Bishop's weed (Ammi majus) is an annual plant in the Apiaceae family, often cultivated for its attractive flowering stems. It is also a commonly used spice in India.
Bishop's weed contains psoralens, which are substances that react with ultraviolet (UV) light and darken the skin. Psoralens are currently used together with UV light therapy to treat skin disorders such as psoriasis and vitiligo. Oral 8-methoxypsoralen, a drug made from bishop's weed, has been described as the drug of choice in photochemotherapy for vitiligo and psoriasis.
Early evidence suggests that psoralen compound 8-methoxypsoralen (8-MOP) from Ammi majus may help treat vitiligo (leukoderma). However, case reports also mention potential phototoxic skin damage, phototoxic dermatitis, and pigmentary retinopathy caused by Ammi majus.
There is currently insufficient evidence available in humans to support the use of Ammi majus for any medical condition. High-quality human studies are needed before any strong conclusion can be made about its safety and effectiveness.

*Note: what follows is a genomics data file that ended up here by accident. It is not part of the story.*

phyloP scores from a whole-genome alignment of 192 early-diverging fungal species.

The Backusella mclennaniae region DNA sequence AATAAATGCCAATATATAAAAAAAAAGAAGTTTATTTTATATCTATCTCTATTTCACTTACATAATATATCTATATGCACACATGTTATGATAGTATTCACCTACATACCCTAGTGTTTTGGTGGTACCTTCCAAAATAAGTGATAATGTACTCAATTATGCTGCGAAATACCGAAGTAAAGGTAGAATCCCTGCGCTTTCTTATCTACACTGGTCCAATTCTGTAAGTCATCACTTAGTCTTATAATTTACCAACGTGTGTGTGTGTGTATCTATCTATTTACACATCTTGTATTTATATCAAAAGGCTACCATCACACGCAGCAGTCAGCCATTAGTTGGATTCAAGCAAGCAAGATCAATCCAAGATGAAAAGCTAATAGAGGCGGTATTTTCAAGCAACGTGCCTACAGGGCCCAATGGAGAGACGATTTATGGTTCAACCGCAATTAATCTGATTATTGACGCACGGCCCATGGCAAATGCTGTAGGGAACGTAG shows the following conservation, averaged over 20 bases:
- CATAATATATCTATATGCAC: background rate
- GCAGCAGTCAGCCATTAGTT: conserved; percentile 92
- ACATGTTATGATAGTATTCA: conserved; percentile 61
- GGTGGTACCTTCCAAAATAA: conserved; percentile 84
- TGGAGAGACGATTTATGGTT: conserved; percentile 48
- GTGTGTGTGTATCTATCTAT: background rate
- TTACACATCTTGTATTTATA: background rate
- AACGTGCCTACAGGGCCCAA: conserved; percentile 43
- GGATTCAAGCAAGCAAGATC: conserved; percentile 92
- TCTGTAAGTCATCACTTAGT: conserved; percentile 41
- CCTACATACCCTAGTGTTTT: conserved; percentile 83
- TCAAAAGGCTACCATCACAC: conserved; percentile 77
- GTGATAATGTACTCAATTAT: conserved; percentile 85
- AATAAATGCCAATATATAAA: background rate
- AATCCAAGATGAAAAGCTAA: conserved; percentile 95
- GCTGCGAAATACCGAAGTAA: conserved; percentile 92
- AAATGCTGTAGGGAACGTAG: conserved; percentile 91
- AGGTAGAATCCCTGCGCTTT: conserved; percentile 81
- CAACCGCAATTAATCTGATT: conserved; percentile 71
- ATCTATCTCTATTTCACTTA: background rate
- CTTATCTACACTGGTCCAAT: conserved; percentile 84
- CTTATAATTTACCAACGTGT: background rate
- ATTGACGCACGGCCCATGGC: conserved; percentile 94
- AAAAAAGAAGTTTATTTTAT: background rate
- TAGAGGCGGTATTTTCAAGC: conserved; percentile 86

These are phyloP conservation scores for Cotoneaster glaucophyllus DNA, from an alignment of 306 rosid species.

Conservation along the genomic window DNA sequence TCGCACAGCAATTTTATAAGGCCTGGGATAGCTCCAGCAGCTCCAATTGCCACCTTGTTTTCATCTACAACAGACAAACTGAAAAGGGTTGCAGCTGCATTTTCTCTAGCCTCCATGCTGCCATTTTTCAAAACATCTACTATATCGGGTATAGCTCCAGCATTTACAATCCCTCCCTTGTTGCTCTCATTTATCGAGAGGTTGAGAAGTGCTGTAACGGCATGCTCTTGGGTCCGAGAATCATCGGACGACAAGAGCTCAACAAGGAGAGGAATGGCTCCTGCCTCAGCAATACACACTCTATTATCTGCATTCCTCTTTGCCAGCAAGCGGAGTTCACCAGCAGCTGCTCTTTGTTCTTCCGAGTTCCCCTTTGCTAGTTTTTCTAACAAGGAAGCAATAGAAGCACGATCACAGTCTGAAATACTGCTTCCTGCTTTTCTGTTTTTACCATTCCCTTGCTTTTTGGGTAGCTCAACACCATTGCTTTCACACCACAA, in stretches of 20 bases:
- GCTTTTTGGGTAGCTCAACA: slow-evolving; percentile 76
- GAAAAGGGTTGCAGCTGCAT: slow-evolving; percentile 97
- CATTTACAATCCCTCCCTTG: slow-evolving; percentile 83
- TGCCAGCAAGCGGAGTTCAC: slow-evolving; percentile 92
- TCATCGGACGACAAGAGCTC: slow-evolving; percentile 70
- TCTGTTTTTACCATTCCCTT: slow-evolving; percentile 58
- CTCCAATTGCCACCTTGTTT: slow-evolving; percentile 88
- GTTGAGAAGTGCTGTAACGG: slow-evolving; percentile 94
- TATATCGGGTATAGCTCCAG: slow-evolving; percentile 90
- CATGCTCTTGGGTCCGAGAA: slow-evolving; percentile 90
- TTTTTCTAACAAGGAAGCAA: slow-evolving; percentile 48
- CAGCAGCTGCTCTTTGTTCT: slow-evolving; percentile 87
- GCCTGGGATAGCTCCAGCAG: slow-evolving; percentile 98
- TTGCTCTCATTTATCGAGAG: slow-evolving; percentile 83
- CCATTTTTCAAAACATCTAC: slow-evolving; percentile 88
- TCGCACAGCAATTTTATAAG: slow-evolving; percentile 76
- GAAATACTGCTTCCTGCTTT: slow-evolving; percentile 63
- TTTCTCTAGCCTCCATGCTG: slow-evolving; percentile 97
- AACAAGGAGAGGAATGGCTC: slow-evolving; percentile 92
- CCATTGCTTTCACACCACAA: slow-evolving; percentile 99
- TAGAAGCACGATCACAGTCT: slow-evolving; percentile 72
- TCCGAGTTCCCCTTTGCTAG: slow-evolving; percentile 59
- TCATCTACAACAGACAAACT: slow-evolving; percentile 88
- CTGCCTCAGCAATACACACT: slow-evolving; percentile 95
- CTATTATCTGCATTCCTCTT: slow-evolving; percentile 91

5-MOP, 8-methoxypsoralen (8-MOP), 8-MOP, Ammi majus, Ammi majus Linn, Apiaceae (family, formerly Umbelliferae), bergapten, bishop's flower, bishopsweed, bullwort, caffeic acid, chlorogenic acid, cinnamic acid, false queen Anne's lace, ferulic acid, furanocoumarins, gallic acid, greater ammi, lady's lace, large bullwort, methoxsalen, oxypeucedanin, phenolic acids, photochemotherapy, psoralens, tannic acid, Umbelliferae (former family), vanillic acid, xanthotoxin.
Note: Bishop's weed is also a widely used common name for other Apiaceae family plants, such as goutweed, also known as bishop's goutweed (Aegopodium podagraria L.), and khella (Ammi visnaga).
The prescription drug methoxsalen was developed from bishop's weed.
These uses have been tested in humans or animals. Safety and effectiveness have not always been proven. Some of these conditions are potentially serious, and should be evaluated by a qualified healthcare provider.
8-methoxypsoralen (8-MOP), a compound found in bishop's weed, has been used to treat psoriasis, although there is some concern that it may cause eye damage. There is a lack of available research on the safety of bishop's weed. High-quality human studies are needed before a conclusion can be made.
8-methoxypsoralen (8-MOP), a compound found in bishop's weed, has been used to treat tinea versicolor. However, high-quality human studies are needed before a conclusion can be made.
Early research suggests that 8-methoxypsoralen (8-MOP), a compound found in bishop's weed, may help treat vitiligo (leukoderma). However, high-quality human studies are needed before a conclusion can be made.